And my reaction to that — instead of grace, borne of love, or slowing down, borne of humility — was judgment and offense. Somehow, I ended up with an “if you were serious about this mission, you’d get off the couch” chip on my shoulder. Somehow, I came to view my own team as “dead weight” or even “the enemy,” because I perceived them not to be helping me achieve the “success” I was increasingly desperate to achieve. I think the “somehow” involved some pretty fundamental identity issues for me, as we discussed, and that led to an unsustainable pace — both for me and for my team.

Similarly, I totally failed at communication. And this one surprised me, because I thought I excelled at communication. I’m a gifted teacher after all. I know how to communicate the Scriptures and the things of God. People affirm that all the time. And everyone seemed to understand and get excited when I talked about the vision for the church plant … which I felt like I did a lot.

Well, all that may be true at some level, but looking back on the implosion of the ministry, I’m forced to admit that I utterly failed a) to communicate the vision for the church plant to my team in such a way that they could appropriate it deeply, b) to listen well, and c) to build community well … to just sit and talk about our lives in a way that made them feel loved and safe and connected.

Let’s unpack that…

  1. Early on, I shared the vision enough for people to declare how smart I was and how wonderful it was, but not enough for the team to deeply understand it, question it, object to it, process through it, and own it. We should have waited to start until more of that had happened.
  2. My team members were not as mature as I thought they were, so I treated issues at a higher level than I should have … and that treatment was laden with unhelpful and inaccurate assumptions. (More on this in a future post.)
  3. I wasn’t humble enough to believe that if we’d taken longer to work on the vision together, I might have learned from the team and they might have improved the vision. I felt like the vision was from God and I had it figured out. My arrogance meant the ministry missed out on all the value that would have come from the ideas of others and from the additional soak time we could have had together.
  4. As frustration, tension, and COVID-related stress mounted, I got more command-and-control (“just do it!”) when I should have slowed down, been more patient, and talked through things even more (e.g. “how’s everyone doing?” and “what’s everyone think?” and “how can we do this better together?”). Collaboration and connection could have strengthened the team and me and the mission, if I had been more humble and patient.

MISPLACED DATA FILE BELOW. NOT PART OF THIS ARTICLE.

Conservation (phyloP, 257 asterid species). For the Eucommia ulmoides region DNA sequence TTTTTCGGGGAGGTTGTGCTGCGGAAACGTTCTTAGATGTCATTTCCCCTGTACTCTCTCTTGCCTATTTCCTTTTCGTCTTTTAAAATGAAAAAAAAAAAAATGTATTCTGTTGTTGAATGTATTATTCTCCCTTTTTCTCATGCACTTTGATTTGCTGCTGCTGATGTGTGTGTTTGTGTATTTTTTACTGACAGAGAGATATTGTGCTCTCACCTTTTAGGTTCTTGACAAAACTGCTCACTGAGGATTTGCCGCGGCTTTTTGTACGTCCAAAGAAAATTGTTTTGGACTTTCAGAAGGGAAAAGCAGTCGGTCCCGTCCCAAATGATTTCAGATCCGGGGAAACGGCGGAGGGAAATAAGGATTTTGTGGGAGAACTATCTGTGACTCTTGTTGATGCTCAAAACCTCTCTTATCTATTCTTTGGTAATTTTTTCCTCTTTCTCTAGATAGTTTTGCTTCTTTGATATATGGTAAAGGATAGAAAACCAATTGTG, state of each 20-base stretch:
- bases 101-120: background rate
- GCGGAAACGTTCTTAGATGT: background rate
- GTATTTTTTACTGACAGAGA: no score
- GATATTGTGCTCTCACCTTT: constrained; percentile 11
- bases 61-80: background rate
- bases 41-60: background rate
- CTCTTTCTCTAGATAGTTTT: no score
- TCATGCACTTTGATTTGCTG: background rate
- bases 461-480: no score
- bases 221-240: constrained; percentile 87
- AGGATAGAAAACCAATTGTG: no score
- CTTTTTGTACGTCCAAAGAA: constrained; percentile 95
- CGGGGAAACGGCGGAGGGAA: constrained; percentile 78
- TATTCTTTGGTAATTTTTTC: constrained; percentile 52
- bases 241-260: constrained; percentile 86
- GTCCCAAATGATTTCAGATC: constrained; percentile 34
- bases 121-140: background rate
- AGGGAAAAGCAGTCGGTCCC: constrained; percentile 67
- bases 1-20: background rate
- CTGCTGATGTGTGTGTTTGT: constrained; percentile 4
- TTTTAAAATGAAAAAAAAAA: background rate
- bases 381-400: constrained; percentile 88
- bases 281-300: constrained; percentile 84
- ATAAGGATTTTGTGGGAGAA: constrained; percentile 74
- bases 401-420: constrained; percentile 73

I think the lesson to be learned is that this kind of “slowing down” and “talking more” leads to more success, not less. But even there, fellow leader, it’s not about how much success we think we can squeeze out of our teams, it’s about depending on and following Jesus and inviting others to join us as we do. And the byproduct will be the fruit of effective ministry.

The Takeaway:
The more foreign or new or challenging a vision is, the more a leader needs to slow down and take a ton of time and intentionality to communicate it. In both these things, we have to keep pace with a) the Spirit and b) the team. There is no effective Christian leadership without appropriate pace (slow!) and effective communication (more!).

I am the true vine, and my Father is the gardener. Every branch in me that does not produce fruit he removes, and he prunes every branch that produces fruit so that it will produce more fruit. You are already clean because of the word I have spoken to you.  Remain in me, and I in you. Just as a branch is unable to produce fruit by itself unless it remains on the vine, neither can you unless you remain in me. 

I am the vine; you are the branches. The one who remains in me and I in him produces much fruit, because you can do nothing without me. If anyone does not remain in me, he is thrown aside like a branch and he withers. They gather them, throw them into the fire, and they are burned. If you remain in me and my words remain in you, ask whatever you want and it will be done for you. My Father is glorified by this: that you produce much fruit and prove to be my disciples.

John 15:1-8

Image Credit

  1. Business Leader Ideating – Unknown
  2. Man Concentrating – Decision-Making in High-Stress Situations (LinkedIn)
  3. No Puzzle Piece – Judy Endow: Goodnight Autism Puzzle Pieces
  4. Chess Board – iStock Photos
  5. Child with Jesus – Peakpx
  6. Keeping Pace – Runtastic: Pace Calculator
  7. Miscommunication – How to Avoid Miscommunication in Relationships
  8. Leadership word map – New Mexico State University

About Jeff Block

Lover and follower of Jesus, the long awaited King. Husband and father. Writer and seminary student. On a long, difficult, joyful adventure, learning to swim with the current of God's sovereign love and walk with Him in the garden in the cool of the day.